[2.] So he says, “You have done me no wrong.”

Verses 13-14: As you know, it was because of an illness that I first preached the gospel to you. Even though my illness was a trial to you, you did not treat me with contempt or scorn. Instead, you welcomed me as if I were an angel of God, as if I were Christ Jesus himself.

It is not such a great thing to refrain from injuring someone. No one would choose to hurt someone else who had never hurt them. But not only did the Galatians refrain from injuring Paul, they also showed him great and inexpressible kindness.

It is impossible for someone who has been treated with such kindness to speak with any an evil motive. Paul’s language, therefore, does not come from ill-will; rather, it comes from affection and concern. “You have done me no wrong. As you know it was because of an illness that I first preached the gospel to you.” What could be gentler, sweeter, or more affectionate than this holy soul? His previous words could not have come from blind anger or ardent emotion but from concern. Paul says the Galatians have done him no wrong because they have instead demonstrated a great and sincere respect for him. “As you know,” he says, “It was because of an illness that I first preached the gospel to you. Even though my illness was a trial to you, you did not treat me with contempt or scorn.” What does he mean? While Paul preached to them, he was driven out of cities, he was beaten, and he suffered a thousand deaths. The Galatians, however, did not scorn Paul. This is what Paul’s words mean. Note his spiritual skill. Even while he is justifying himself, Paul appeals to the Galatians’ feeling by showing what he had suffered for them. Paul’s suffering, however, did not offend the Galatians, nor did they reject him on account of these sufferings or persecutions, or as he calls it now, an infirmity.

Verse 14: Instead, you welcomed me as if I were an angel of God, as if I were Christ Jesus himself.

Isn’t it absurd that the Galatians received him as an angel of God when he was persecuted and driven about, yet they did not receive him when he was urging them to do what was right?

Verses 15-16: What has happened to all your joy? I can testify that, if you could have done so, you would have torn out your eyes and given them to me. Have I now become your enemy by telling you the truth?

Here Paul shows his confusion and astonishment, and he wants to find out from them why they have changed. “Who has deceived you and changed your attitude toward me?” he asks. “Are you not the same people who served and ministered to me, considering me more precious than your very own eyes? What has happened? Where did this dislike come from? Where did this suspicion come from? Is it because I told you the truth? For that very reason, you ought to have honored me even more. Instead, I have become your enemy because I tell you the truth, for I can think of no other reason than this.” Also note the humility in Paul’s defense. He proves that his language could not have come from any unkind feelings not by his own conduct but from theirs. He doesn’t say, “How is it possible that someone who has been beaten and driven out of cities and ill-treated in a thousand ways for you could now have an evil scheme against you?” Instead, he argues from the Galatians’ conduct, saying, “How could someone you have honored and received as an angel now repay you in the very opposite way?”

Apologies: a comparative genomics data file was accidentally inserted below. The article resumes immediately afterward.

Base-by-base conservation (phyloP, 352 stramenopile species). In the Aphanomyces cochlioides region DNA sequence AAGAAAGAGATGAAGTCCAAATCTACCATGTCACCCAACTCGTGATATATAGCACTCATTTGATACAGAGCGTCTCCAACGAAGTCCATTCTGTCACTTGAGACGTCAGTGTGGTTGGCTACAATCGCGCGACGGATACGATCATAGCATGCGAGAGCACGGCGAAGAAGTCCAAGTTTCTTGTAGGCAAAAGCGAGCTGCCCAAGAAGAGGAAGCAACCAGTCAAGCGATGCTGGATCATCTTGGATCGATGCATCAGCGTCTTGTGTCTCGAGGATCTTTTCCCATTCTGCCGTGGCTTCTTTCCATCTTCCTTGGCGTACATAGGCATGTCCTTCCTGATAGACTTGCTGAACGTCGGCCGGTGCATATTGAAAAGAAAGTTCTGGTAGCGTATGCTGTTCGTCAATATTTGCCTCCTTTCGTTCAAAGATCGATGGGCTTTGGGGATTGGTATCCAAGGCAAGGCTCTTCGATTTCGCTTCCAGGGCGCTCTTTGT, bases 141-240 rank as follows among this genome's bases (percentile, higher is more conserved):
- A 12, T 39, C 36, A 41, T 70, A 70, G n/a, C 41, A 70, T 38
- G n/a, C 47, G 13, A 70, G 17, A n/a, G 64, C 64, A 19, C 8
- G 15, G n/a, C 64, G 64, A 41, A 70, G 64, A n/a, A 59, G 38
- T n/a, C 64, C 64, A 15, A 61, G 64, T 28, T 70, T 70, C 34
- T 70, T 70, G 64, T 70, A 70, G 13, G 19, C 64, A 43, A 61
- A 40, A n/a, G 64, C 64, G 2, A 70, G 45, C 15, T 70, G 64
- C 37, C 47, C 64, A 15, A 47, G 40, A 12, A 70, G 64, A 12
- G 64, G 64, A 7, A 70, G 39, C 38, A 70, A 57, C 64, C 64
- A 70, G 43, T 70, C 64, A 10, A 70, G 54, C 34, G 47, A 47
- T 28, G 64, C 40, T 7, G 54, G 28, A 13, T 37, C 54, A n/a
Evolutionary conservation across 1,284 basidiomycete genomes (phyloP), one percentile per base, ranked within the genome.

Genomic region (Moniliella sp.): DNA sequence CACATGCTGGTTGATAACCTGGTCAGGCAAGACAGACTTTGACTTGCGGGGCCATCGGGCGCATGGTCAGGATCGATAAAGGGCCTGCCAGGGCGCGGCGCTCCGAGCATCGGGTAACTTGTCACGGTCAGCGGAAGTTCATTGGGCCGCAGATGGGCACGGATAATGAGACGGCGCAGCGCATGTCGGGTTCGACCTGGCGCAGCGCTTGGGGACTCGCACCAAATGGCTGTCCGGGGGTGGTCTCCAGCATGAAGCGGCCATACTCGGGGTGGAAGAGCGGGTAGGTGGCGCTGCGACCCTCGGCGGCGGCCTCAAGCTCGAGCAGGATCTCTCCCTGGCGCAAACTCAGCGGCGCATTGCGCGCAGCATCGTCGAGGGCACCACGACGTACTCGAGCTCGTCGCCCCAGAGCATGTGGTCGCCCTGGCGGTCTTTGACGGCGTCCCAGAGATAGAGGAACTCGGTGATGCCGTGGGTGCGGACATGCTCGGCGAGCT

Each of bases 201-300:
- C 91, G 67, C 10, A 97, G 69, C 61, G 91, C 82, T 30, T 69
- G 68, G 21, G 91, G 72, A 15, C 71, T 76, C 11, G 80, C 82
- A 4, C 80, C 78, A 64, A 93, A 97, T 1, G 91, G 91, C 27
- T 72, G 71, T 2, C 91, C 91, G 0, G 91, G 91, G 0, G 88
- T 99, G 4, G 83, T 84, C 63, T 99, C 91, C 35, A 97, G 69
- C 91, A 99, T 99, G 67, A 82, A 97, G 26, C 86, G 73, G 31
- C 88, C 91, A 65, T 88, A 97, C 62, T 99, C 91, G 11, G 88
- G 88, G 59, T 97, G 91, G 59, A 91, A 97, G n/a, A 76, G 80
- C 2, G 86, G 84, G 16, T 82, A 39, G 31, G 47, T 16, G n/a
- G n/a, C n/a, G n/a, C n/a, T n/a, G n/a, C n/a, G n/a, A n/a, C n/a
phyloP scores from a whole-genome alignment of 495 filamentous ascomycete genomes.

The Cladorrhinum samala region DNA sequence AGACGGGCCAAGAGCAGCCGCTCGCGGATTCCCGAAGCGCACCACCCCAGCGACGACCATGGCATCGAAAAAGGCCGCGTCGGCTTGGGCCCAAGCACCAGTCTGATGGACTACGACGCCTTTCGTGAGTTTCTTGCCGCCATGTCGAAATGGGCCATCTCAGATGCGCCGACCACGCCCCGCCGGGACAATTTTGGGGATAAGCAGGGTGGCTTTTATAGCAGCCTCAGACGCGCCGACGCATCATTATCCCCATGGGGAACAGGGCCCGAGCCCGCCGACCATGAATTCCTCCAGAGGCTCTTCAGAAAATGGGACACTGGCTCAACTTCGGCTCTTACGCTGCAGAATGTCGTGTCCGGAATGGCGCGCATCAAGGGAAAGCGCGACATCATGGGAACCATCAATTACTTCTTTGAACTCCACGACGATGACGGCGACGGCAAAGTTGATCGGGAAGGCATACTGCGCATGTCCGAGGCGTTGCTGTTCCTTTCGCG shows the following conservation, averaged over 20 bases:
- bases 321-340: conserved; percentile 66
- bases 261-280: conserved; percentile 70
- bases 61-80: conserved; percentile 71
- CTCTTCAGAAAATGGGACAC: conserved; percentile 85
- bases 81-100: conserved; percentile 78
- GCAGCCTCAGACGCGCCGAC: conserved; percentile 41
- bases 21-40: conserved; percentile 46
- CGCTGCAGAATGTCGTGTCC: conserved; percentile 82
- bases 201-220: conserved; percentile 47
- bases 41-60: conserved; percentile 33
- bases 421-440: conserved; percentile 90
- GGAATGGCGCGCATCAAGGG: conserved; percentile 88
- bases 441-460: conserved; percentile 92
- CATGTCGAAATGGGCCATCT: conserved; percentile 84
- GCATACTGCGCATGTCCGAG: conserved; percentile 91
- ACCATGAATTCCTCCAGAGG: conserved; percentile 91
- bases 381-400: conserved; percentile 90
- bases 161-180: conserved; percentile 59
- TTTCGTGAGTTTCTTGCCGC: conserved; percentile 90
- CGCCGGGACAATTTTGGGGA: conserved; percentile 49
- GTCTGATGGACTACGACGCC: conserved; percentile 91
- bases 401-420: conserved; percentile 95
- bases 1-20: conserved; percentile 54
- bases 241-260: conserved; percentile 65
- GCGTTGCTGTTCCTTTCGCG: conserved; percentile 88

Verse 17: Those people are zealous to win you over, but for no good. What they want is to alienate you from us, so that you may be zealous for them.

It is right to imitate someone when it leads to the imitation of a virtue, but it is evil if that imitation leads someone away from the virtue of the right path. That is exactly what those who desired to take away the Galatians’ perfect knowledge desired to do. Instead, they wanted to give the Galatians mutilated and false knowledge. They did this for no other reason than that they wanted to be teachers and bring the Galatians down to the rank of students even though they previously stood higher. This is the meaning of the words, “that you may be zealous for them.” Paul, however, wishes just the opposite; he wants the Galatians to be a model for these false teachers and to be models of the higher standard that they gained when he was with them. To this, Paul adds:

Verse 18: But it is good always to be eagerly sought in a commendable manner, and not only when I am present with you.

Here Paul hints that his absence had caused this, they would have been truly blessed if they had held to the truth, not only in their teacher’s presence, but also in his absence. But since the Galatians had not yet reached this point, Paul makes every effort to get them there.

Verse 19: My dear children, for whom I am again in the pains of childbirth until Christ is formed in you,

Note Paul’s confusion and distress. “Brothers, I beg you. My little children for whom I am again in the pains of childbirth.” Paul resembles a mother trembling for her children “until Christ is formed in you.” Note Paul’s fatherly tenderness and his misery worthy of an apostle. His cries are far more piercing than those of a mother in the pains of childbirth. They have destroyed themselves and their relationship to Paul. They have changed, but he still considers them children even though they are deformed monsters. But Paul does not speak to them as harshly as they deserve. He spares the Galatians, unwilling to strike and inflict wound after wound. When someone has suffered for a long time with an illness, a wise physician does not cure them all at once. Instead, he cures them little by little so that they do not faint and die. And so for this blessed man; as his pain increased, so did his affection for them. The Galatians’ offense not trivial at all.

[3.] As I have often said and will say again, even a slight blemish ruins the appearance and distorts the whole figure.

Verse 20: how I wish I could be with you now and change my tone,

Take note of the warmth Paul cannot contain. He cannot conceal his feelings. This is the nature of love. Paul is not satisfied with words, but he wishes to be present with them, and as he says, to change his voice, that is, to change his scolding to mourning and tears. Paul could not show his tears or cries of grief in a letter, so he eagerly wishes to be present with them.